Sunday, June 7, 2009

Paper Chef #41: Tuna, Artichokes, Asparagus & Vodka

The ingredients for this month's Paper Chef wasn't an issue for me. The cost of the ingredients was very interesting though: 75 centimos for 6 artichokes, 99 centimos for a bunch of asparagus and 15 euros for 850 g of tuna. Vodka? Well we have it lying around in here so I just used some of this.

Based on the cost of the ingredients, I decided that 'tuna' was going to be the star of my show. After all, it cost exponentially more than the other ingredients.

Other than that it could be the increasingly warm weather but I haven't had much of an appetite these days, which is maybe why I've been less inspired to cook. Warm weather just drains energy out of me and to be productive I need to keep the temperatures in my room under 24C. I guess this is why in Asia, the offices have pretty strong air conditioning to make sure people are working during the horribly humid and hot months of July, August and September instead of dozing off on their desks and being unproductive.

Enough of my excuses for being uninspired - and uninspired my executions were. Yes, I tried out three different ones and Ronny said they were all good, and I felt they were all kind of OK but nothing fantastic.

Anyway here they are:



The first one was very straight forward. I just braised the artichokes and asparagus in some olive oil with salt, pepper, guindillas and garlic, and served them with tuna braised in more of the same stuff. I used the juices from braising the tuna to make a sauce with vodka, sugar, soy sauce and wasabi.



In the second execution, the ingredients were braised in olive oil, with salt, pepper and guindillas again, and it was served with pasta. The tuna was marinated in vodka, lemon juice, salt and pepper prior to cooking.




The third execution was just watered down Japanese cooking. The artichokes and asparagus were braised in olive oil and seasoned lightly with salt only and set aside. The tuna was braised and then cooked in something similar to Teriyaki sauce, except instead of Mirin, I used vodka with lots of brown sugar, seasoned with soy sauce and spiked with freshly grated ginger. This was served with a nice portion of thinly sliced leeks on top to give it an additional zip. What was surprising about this last execution was how delicious the artichokes tasted with this sauce. The tuna flavored Teriyaki sauce spiked with ginger seemed to bring out all the good flavors in the braised artichokes more than before.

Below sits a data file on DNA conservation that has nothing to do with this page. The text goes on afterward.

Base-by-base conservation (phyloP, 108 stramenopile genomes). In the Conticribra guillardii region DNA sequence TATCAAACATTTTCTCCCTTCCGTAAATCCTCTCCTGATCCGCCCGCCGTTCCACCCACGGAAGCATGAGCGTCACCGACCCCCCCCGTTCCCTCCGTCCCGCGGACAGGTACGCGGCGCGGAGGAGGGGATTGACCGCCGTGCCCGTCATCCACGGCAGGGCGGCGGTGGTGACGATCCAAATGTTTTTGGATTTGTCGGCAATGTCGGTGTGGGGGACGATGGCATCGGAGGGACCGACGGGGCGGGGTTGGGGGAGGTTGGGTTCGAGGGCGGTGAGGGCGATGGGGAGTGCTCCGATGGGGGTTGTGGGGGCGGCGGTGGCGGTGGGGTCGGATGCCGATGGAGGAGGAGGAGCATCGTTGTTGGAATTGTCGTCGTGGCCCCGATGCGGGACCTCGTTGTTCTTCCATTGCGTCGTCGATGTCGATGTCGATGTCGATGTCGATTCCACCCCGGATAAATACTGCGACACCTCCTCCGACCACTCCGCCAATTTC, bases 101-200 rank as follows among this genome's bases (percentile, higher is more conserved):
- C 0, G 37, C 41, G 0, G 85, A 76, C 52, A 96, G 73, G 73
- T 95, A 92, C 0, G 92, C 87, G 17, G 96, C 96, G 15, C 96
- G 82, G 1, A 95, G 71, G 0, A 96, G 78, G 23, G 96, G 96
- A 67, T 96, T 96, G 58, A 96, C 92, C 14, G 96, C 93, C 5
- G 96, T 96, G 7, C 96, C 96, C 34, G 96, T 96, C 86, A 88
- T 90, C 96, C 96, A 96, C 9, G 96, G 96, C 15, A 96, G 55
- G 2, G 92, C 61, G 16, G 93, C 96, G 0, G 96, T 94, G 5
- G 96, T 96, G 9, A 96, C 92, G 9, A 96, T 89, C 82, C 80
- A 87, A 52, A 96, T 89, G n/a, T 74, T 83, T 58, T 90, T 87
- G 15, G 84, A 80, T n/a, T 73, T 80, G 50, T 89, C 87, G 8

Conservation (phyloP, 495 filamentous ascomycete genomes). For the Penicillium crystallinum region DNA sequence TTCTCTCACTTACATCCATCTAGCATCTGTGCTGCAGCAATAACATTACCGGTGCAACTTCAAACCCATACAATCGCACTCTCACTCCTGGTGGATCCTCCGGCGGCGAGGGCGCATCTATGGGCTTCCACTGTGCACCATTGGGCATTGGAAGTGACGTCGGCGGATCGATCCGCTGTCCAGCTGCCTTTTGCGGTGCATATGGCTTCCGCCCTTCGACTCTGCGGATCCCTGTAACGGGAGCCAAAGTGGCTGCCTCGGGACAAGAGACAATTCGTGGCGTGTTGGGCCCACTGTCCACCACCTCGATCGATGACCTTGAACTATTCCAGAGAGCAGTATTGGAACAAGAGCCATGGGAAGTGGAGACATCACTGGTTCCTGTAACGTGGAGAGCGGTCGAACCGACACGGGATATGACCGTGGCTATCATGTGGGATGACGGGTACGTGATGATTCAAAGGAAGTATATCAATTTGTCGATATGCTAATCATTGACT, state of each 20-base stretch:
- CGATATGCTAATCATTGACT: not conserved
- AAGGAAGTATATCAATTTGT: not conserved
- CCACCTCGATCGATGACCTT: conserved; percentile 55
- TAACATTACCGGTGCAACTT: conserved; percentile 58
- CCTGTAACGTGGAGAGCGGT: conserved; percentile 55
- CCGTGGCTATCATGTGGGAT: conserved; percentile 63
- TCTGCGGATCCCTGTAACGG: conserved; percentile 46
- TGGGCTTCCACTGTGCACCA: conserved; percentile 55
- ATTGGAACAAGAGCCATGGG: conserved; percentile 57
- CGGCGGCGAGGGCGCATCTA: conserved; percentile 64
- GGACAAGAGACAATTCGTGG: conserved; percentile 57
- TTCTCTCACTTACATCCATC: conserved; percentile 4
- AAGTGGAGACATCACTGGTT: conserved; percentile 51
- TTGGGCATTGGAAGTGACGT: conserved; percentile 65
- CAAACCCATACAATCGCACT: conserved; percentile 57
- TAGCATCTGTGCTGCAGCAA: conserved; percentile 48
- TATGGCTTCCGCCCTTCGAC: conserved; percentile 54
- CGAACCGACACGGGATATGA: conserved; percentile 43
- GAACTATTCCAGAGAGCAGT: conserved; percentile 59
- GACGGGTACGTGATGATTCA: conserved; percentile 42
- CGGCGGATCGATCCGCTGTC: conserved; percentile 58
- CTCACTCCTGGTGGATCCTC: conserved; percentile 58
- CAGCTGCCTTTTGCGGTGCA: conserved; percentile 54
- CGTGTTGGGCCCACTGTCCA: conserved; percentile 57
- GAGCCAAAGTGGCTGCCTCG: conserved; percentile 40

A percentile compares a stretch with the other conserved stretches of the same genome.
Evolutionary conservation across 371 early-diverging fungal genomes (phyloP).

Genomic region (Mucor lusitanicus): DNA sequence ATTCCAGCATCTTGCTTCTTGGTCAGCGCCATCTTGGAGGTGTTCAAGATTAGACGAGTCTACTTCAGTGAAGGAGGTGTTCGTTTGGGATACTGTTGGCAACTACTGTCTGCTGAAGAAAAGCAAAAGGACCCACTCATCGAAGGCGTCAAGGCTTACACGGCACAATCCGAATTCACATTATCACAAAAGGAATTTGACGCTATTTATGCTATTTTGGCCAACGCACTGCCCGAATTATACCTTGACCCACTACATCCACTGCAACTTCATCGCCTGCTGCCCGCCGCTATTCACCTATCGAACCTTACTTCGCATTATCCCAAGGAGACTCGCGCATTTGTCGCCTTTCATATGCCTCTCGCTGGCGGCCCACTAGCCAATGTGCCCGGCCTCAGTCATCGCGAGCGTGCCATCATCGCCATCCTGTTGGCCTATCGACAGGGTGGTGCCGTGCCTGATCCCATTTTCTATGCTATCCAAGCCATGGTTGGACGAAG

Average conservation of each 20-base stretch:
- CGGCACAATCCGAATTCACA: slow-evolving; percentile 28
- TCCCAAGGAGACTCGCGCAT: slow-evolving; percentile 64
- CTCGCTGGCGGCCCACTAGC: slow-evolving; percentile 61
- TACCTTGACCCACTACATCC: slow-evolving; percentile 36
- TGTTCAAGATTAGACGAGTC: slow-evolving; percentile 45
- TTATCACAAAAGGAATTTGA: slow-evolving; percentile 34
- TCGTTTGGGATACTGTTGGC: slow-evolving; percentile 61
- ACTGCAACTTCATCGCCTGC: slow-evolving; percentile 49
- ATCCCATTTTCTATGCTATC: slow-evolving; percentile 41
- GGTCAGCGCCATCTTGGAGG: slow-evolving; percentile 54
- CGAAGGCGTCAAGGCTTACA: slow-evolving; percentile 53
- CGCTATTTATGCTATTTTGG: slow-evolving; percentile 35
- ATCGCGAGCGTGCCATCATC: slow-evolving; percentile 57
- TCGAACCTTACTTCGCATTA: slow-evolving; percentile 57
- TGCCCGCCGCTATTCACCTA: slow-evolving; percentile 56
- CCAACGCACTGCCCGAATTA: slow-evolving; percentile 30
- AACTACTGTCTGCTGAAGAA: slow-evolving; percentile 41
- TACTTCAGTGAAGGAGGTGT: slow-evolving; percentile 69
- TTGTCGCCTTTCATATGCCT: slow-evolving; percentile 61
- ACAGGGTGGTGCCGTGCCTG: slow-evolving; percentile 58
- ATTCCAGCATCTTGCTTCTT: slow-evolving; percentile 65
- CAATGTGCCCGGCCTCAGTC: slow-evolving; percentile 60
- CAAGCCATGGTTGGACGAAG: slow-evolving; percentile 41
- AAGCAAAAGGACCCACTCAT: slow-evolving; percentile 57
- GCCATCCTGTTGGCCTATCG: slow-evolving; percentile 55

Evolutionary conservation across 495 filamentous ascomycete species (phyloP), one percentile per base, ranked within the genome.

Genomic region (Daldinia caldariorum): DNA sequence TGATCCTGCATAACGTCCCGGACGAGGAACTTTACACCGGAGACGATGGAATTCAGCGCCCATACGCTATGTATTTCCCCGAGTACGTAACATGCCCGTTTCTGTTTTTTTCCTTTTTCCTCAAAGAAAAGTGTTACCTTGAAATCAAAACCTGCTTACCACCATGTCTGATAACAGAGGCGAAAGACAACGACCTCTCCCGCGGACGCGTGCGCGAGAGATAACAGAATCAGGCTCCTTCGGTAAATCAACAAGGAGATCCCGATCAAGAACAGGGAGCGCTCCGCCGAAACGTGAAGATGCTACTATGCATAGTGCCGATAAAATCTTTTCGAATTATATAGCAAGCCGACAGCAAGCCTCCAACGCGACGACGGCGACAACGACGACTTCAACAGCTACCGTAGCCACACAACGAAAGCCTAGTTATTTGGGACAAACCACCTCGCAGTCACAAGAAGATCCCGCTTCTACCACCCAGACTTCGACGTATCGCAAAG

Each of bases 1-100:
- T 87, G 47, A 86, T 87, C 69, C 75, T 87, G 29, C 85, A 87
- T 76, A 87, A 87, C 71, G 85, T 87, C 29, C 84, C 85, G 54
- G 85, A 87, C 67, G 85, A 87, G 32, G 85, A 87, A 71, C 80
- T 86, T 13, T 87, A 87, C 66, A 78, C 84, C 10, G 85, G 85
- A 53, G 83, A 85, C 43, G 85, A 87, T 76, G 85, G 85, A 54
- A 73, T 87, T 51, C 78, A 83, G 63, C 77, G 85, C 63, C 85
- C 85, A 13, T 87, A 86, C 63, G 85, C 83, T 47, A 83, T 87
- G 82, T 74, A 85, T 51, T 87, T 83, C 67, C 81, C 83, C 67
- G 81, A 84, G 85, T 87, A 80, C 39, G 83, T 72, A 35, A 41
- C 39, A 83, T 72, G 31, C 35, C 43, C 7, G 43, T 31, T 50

There's still time to send in your entries. Please go here to the Alison's lovely blog: Local Lemons.

8 comments:

Lori said...

Oh sometimes I dont know what to make for Paer Chef. You- you just dive right in and come up with something amazing. Great job.

Trish said...

Pretty incredible! I think that you are QUITE THE chef here and these presentations are stunning! It may be hot where you are...but you pulled off an even 'hotter' recipe and post. Wonderful...could be in a magazine for sure!

Oh I was wondering where you were all these days. We have had it toooo hot here too...32 and 33 every day this week. I expire when it is this hot...yes expire...grin. My staff I mean perspire...no I mean expire. And our house does not lend itself to cooking then.

Justin said...

the first one is a work of art, but I want to be eating that third one right now

Elra said...

I am sure Ronny was right, they tasted good. They look delicious, and nicely presented.

Murasaki Shikibu said...

Lori,Trish,Justin,Elra: You are all SO NICE. I feel like a zombie from the heat but I feel better now. :)

Dorte said...

You are right about not being inspired to cook when the weather is so warm ... and the vodka as ingredient in a hot meal on a hot day is a tough one I think ... Your three dishes, however, look delicious and especially the first one sounds like a version I would really like :-)
By the way, I live close to Torrequebrada, but I don't think it is called that here. The area is newly developed (2-3 years) and not even my street is on google map yet :-) The Torrequebrada golf club is in walking distance from my place.

Marta said...

This recipe looks perfect for the warm weather you talk about, although... doesn't alohol make you warmer?! hahahah regardless, it looks fresh and tasty!
I'm with you on the heat intolerance thing. I grew up in the tropics and I just remember the melting sesnsation every afternoon, gosh, I didn't even want to think, let alone do homework :) Now in Canada it's much better, I actually like the cold weather and, unlike most Canadians, kind of dread the hot-sticky summers... yuck!

Ilva said...

They sure LOOK fantastic, you deserve to win this month I think!